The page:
3. Organise Your Finances
This step coincides with making a will, but it is an important step in order to get all your finances in order, instead of leaving it for someone else.
In your will you want to make sure that you clearly state where and who you would like your money and your belongings to go to. If you don’t make this decision, the law will decide who they go to – and this might not be who you want it to be. Your will also informs people of who you want to be your executor – the person who sorts out all of your money and your will when you pass on.
Get your paperwork together so your executor knows where they are kept. According to the Money Advice Service, this includes important documents such as: divorce papers, property deeds, bank statements, outstanding bills, insurance policies, credit card statements, mortgage information, birth and marriage certificates, tax certificates (such as your P60), details of savings and investments, including share certificates, Premium Bonds and pension plan statements.
If you deal with your bills and bank accounts online then printing out some copies will help.
Don’t forget to also make a list of regular payments that will need to be cancelled, such as magazines, mobile phone contracts, breakdown services etc. More information about getting your finances in check can be found at www.moneyadviceservice.org.uk/en/articles/putting-your-affairs-in-order.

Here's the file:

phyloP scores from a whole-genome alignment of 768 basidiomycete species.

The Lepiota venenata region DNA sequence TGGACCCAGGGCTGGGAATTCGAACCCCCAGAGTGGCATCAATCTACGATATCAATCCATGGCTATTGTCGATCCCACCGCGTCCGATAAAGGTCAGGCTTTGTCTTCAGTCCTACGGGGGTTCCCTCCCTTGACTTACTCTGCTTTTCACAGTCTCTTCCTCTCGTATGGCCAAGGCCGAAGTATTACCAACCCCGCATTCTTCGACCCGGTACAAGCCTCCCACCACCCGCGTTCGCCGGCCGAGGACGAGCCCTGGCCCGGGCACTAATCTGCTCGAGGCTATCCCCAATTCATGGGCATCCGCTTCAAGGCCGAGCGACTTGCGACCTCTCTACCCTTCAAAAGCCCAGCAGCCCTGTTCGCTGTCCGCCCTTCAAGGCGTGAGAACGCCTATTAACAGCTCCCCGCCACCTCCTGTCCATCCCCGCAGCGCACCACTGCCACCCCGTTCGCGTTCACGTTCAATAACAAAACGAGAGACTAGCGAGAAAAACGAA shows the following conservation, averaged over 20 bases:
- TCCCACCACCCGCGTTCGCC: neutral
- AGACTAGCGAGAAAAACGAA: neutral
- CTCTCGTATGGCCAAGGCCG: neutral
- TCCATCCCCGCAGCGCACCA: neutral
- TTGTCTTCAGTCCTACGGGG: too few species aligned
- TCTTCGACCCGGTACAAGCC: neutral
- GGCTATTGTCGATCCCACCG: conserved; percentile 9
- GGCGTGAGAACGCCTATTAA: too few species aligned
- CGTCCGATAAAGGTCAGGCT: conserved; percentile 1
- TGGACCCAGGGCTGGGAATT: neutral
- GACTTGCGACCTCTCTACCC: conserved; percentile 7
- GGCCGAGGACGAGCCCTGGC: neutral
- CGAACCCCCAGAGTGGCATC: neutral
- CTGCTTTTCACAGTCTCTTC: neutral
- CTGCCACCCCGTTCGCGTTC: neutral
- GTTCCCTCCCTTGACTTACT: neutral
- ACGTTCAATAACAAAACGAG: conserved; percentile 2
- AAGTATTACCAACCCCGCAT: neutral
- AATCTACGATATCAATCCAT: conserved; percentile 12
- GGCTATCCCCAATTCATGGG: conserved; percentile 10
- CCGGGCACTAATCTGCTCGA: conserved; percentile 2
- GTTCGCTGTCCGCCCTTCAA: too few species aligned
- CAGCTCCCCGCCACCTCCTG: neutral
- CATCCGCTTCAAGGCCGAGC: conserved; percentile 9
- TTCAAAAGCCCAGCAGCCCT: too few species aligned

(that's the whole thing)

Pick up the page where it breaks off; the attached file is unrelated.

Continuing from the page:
4. Life Insurance
Sorting out life insurance will help give you peace of mind that you’re not leaving your family and loved-ones with absolutely nothing following on from your departure. This is something that should be sorted sooner rather than later.
There’s not just a single insurance policy, so make sure to organise an insurance policy that is best for you. Focusing simply on life insurance that provides money for your family or partner if you pass, the key product for this is known as ‘level term’ life insurance. It’s the simplest type of life insurance and pays out a set amount if you die within a fixed term.
How much you pay for life insurance depend on how much cover you want, but also the likelihood of anything happening to you. It’s always best to look at all of your options before settling on the first life insurance offer that you find. See a financial adviser before making any decisions.
Death and dying are an inevitable part of human life – and although everyone experiences death, it’s not something that we discuss very often. This is obviously understandable, as no one wants to spend their living days anticipating their, or a loved one’s, demise.
No one is promised tomorrow. The only thing we can count on is today.